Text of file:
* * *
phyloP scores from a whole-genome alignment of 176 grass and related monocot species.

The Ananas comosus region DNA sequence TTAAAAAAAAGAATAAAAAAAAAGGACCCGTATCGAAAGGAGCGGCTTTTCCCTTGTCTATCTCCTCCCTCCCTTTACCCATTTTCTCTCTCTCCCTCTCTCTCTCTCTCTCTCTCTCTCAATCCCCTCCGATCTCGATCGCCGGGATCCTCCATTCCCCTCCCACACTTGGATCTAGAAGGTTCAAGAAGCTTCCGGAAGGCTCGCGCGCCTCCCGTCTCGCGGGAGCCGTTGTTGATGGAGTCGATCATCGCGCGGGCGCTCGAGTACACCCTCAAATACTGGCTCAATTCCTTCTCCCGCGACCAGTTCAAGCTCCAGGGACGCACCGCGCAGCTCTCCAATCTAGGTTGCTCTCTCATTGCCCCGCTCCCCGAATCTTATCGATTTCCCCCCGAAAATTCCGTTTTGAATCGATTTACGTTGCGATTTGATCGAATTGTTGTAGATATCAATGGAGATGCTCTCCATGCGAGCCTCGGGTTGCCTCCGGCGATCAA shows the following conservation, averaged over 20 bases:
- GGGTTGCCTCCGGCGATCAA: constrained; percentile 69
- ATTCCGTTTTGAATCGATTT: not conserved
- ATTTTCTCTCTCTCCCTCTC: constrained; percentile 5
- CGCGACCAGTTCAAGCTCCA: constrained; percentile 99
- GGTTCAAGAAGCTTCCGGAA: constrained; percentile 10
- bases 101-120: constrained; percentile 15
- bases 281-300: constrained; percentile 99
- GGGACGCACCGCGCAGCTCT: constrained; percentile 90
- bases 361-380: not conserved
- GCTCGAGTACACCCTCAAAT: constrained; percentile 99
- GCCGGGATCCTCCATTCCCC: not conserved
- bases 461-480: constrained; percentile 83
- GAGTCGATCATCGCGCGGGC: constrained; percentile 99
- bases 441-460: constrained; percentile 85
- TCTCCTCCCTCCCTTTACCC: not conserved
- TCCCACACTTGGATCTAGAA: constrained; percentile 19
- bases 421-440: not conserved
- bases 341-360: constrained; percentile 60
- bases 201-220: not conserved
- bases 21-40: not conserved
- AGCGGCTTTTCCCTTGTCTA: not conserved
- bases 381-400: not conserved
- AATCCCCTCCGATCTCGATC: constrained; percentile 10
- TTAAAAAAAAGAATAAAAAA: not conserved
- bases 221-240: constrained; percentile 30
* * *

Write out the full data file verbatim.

phyloP scores from a whole-genome alignment of 176 grass and related monocot species.

The Ananas comosus region DNA sequence TTAAAAAAAAGAATAAAAAAAAAGGACCCGTATCGAAAGGAGCGGCTTTTCCCTTGTCTATCTCCTCCCTCCCTTTACCCATTTTCTCTCTCTCCCTCTCTCTCTCTCTCTCTCTCTCTCAATCCCCTCCGATCTCGATCGCCGGGATCCTCCATTCCCCTCCCACACTTGGATCTAGAAGGTTCAAGAAGCTTCCGGAAGGCTCGCGCGCCTCCCGTCTCGCGGGAGCCGTTGTTGATGGAGTCGATCATCGCGCGGGCGCTCGAGTACACCCTCAAATACTGGCTCAATTCCTTCTCCCGCGACCAGTTCAAGCTCCAGGGACGCACCGCGCAGCTCTCCAATCTAGGTTGCTCTCTCATTGCCCCGCTCCCCGAATCTTATCGATTTCCCCCCGAAAATTCCGTTTTGAATCGATTTACGTTGCGATTTGATCGAATTGTTGTAGATATCAATGGAGATGCTCTCCATGCGAGCCTCGGGTTGCCTCCGGCGATCAA shows the following conservation, averaged over 20 bases:
- GGGTTGCCTCCGGCGATCAA: constrained; percentile 69
- ATTCCGTTTTGAATCGATTT: not conserved
- ATTTTCTCTCTCTCCCTCTC: constrained; percentile 5
- CGCGACCAGTTCAAGCTCCA: constrained; percentile 99
- GGTTCAAGAAGCTTCCGGAA: constrained; percentile 10
- bases 101-120: constrained; percentile 15
- bases 281-300: constrained; percentile 99
- GGGACGCACCGCGCAGCTCT: constrained; percentile 90
- bases 361-380: not conserved
- GCTCGAGTACACCCTCAAAT: constrained; percentile 99
- GCCGGGATCCTCCATTCCCC: not conserved
- bases 461-480: constrained; percentile 83
- GAGTCGATCATCGCGCGGGC: constrained; percentile 99
- bases 441-460: constrained; percentile 85
- TCTCCTCCCTCCCTTTACCC: not conserved
- TCCCACACTTGGATCTAGAA: constrained; percentile 19
- bases 421-440: not conserved
- bases 341-360: constrained; percentile 60
- bases 201-220: not conserved
- bases 21-40: not conserved
- AGCGGCTTTTCCCTTGTCTA: not conserved
- bases 381-400: not conserved
- AATCCCCTCCGATCTCGATC: constrained; percentile 10
- TTAAAAAAAAGAATAAAAAA: not conserved
- bases 221-240: constrained; percentile 30